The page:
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Industry Groups Bash SEC’s “Continued War on Technology”

Industry Groups Bash SEC’s “Continued War on Technology” .Adviser, broker, broker-dealer, financial services, investment adviser, RIA, SEC, Securities Exchange Act of 1934, Investment Advisers Act of 1940, Conflicts of Interest Associated with the Use of Predictive Data Analytics, Vanessa Countryman, David T. Bellaire, Financial Services Institute Inc., Anya Coverman, Institute for Portfolio Alternatives, Tom Quaadman, U.S. Chamber of Commerce

Fourteen advocacy associations representing various aspects of the financial services industry voiced their strong opposition this week to the SEC’s proposed rule, Conflicts of Interest Associated with the Use of Predictive Data Analytics by Broker-Dealers and Investment Advisers.

In a letter to Securities and Exchange Commission secretary Vanessa Countryman, calling it “outright hostile to the use of technology” and illustrative of “the Commission’s continued war on technology.”

In July 2023, the Securities and Exchange Commission proposed new rules under the Securities Exchange Act of 1934 and the Investment Advisers Act of 1940 to eliminate, or neutralize the effect of, “certain conflicts of interest associated with broker-dealers’ or investment advisers’ interactions with investors through these firms’ use of technologies that optimize for, predict, guide, forecast, or direct investment-related behaviors or outcomes.”

According to the SEC, firms’ use of predictive data analytics-like technologies can bring benefits in market access, efficiency, and returns. Specifically, to the extent that firms are using PDA-like technologies “to optimize for their own interests in a manner (intentionally or unintentionally) that places these interests ahead of investor interests, however, investors can suffer harm.”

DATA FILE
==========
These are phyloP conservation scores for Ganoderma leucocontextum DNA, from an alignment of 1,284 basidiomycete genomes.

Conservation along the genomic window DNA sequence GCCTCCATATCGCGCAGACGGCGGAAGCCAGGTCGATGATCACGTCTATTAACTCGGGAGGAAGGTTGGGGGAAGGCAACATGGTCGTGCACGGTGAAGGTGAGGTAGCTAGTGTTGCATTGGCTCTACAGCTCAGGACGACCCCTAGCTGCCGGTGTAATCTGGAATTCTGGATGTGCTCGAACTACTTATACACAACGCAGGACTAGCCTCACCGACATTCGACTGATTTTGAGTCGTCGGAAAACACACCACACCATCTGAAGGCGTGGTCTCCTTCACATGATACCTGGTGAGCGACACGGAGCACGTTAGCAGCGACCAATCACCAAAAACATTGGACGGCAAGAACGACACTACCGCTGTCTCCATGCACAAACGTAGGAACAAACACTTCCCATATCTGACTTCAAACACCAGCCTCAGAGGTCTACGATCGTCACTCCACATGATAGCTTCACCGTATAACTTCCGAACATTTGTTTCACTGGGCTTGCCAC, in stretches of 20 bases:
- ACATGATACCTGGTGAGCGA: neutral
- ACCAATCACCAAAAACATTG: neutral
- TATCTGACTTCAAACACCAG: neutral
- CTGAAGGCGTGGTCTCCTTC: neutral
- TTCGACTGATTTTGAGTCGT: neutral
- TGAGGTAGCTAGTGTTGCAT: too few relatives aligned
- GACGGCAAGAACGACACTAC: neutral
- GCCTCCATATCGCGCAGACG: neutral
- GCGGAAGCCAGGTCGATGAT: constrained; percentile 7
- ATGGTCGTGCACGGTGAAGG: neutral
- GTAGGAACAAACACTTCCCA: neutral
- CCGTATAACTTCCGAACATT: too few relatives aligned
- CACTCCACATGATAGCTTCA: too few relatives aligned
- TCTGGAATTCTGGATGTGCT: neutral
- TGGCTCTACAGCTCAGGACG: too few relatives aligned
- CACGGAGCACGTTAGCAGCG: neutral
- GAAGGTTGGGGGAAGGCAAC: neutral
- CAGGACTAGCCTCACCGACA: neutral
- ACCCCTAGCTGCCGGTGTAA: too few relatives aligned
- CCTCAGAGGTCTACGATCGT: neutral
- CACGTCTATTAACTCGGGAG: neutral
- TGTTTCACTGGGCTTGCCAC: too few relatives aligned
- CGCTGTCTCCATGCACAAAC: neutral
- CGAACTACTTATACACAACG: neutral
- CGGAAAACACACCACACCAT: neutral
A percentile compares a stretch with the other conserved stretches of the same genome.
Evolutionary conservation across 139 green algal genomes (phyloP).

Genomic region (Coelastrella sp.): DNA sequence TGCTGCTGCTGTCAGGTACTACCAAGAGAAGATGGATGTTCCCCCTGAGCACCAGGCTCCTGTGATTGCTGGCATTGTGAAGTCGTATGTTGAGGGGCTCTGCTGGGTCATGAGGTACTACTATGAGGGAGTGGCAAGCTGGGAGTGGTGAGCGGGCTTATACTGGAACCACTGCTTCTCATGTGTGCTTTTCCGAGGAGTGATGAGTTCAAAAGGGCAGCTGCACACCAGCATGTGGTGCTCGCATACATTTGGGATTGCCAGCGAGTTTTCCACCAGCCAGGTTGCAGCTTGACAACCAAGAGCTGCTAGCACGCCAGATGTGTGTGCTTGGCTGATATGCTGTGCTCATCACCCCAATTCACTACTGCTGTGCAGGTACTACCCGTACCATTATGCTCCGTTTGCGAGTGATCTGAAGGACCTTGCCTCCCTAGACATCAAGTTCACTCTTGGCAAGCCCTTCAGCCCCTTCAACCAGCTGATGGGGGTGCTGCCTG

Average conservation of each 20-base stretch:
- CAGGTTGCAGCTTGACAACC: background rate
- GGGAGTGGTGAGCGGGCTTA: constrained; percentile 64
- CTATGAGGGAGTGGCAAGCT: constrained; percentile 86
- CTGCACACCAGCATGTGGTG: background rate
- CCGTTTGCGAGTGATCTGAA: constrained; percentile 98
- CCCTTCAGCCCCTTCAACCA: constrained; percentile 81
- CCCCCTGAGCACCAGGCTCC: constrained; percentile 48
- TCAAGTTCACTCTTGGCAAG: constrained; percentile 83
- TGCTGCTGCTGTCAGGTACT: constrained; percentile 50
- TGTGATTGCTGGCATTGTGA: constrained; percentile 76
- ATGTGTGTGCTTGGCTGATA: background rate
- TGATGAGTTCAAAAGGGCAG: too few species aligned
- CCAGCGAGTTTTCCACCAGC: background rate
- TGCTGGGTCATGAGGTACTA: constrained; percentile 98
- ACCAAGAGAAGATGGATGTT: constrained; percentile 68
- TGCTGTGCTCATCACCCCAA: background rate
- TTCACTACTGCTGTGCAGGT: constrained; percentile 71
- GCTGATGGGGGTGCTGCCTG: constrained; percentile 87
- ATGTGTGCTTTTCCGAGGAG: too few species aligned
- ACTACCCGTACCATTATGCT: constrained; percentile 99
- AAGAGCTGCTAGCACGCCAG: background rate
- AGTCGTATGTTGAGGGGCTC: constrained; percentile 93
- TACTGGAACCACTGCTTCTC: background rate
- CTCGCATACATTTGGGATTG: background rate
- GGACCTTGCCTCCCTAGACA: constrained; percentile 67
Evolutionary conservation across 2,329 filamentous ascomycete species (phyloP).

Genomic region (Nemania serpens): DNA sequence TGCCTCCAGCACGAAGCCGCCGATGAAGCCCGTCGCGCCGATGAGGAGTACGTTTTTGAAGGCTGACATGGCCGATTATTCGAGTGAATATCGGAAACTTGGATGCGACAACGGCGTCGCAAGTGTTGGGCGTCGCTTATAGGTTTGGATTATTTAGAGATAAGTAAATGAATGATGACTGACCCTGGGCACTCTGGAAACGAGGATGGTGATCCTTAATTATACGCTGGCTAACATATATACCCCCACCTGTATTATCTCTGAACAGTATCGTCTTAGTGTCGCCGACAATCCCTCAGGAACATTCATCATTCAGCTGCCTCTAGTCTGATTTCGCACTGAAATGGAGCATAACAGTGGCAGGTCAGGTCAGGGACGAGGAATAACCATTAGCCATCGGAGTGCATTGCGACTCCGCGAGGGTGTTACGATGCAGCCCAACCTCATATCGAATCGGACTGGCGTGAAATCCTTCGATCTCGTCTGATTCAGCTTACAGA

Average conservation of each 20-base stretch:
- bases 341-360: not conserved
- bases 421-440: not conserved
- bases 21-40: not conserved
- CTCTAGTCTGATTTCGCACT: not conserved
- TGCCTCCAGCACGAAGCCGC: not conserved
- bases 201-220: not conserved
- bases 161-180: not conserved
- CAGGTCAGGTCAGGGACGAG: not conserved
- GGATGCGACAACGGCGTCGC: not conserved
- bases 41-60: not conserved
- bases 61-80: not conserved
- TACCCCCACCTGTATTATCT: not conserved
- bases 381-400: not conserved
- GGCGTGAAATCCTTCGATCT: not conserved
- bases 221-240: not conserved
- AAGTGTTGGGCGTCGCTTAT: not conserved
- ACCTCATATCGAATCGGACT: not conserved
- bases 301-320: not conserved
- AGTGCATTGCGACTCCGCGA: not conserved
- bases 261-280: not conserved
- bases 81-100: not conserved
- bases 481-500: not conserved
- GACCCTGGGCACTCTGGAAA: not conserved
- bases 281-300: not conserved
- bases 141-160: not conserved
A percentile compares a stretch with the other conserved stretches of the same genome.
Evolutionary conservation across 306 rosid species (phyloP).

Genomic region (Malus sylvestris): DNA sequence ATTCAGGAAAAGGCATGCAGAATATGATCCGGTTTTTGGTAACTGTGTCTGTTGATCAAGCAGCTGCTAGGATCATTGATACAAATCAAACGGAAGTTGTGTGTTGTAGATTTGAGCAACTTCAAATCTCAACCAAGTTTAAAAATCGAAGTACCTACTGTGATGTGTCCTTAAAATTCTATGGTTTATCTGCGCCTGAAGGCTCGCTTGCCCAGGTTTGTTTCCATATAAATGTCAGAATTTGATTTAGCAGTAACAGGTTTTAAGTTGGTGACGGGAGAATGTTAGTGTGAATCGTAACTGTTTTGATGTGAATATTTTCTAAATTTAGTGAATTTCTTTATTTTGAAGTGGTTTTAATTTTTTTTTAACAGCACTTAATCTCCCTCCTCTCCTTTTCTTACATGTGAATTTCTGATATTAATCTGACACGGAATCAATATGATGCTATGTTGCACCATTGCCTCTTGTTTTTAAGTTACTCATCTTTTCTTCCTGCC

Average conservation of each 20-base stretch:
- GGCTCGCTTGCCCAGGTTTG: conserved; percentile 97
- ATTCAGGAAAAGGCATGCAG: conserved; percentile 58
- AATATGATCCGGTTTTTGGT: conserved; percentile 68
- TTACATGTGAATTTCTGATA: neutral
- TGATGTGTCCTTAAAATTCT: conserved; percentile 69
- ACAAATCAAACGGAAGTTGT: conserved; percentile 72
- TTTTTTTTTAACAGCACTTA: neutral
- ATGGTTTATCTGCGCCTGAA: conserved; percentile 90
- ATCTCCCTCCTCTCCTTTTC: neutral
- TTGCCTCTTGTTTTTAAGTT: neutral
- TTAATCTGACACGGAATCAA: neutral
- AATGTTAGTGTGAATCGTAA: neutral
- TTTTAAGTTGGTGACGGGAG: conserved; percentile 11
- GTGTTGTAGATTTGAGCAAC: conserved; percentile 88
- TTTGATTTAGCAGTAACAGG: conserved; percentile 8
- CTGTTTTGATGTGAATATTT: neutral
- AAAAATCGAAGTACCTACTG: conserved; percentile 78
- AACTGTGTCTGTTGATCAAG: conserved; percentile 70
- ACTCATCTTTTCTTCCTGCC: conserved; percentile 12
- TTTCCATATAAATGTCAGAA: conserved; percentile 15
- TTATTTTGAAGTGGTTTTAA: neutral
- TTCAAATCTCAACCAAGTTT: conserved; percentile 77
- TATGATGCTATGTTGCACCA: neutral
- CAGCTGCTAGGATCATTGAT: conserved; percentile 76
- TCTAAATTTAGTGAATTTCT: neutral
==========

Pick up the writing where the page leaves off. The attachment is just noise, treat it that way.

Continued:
Further, due to the scalability of these technologies and the potential for firms to reach a broad audience at a rapid speed, any resulting conflicts of interest could supposedly cause harm to investors in a “more pronounced fashion and on a broader scale than previously possible.”

The Commission is also proposing amendments to rules that would require firms to make and maintain certain records in accordance with the proposed conflicts rules.

Among the signatories to the letter objecting to the proposed rule are David T. Bellaire of the Financial Services Institute Inc., Anya Coverman, from the Institute for Portfolio Alternatives and Tom Quaadman of the U.S. Chamber of Commerce.

The letter requests that the Commission withdraw the proposal, calling it “unnecessary, inadequately reasoned and fatally flawed.”

The associations argue that the proposal would make it more difficult for regulated institutions to enhance their systems and to find efficiencies for their customers and clients, that it exceeds the statutory authority granted by Congress because it extends beyond investment recommendations or advice to investors, and that the proposed rule does not account for interconnectedness and interdependencies with other pending proposals.

The letter also claims that the Commission has vaguely defined anything that could fall under the term “covered technology” and that could remotely touch on an investor’s experience with a broker-dealer or an investment adviser. While the Commission states it is purportedly “limited” to technologies that “predict, guide, forecast, or direct investment-related behaviors or outcomes,” the letter states that there is no limit to the breadth of this proposal.

Rather, the groups urge the SEC to “engage with market participants to better understand the use of technology by firms, and how firms holistically handle conflicts of interest to determine the necessity of further regulation in this area.”

Comments on the proposal will be received until Oct. 10, 2023.

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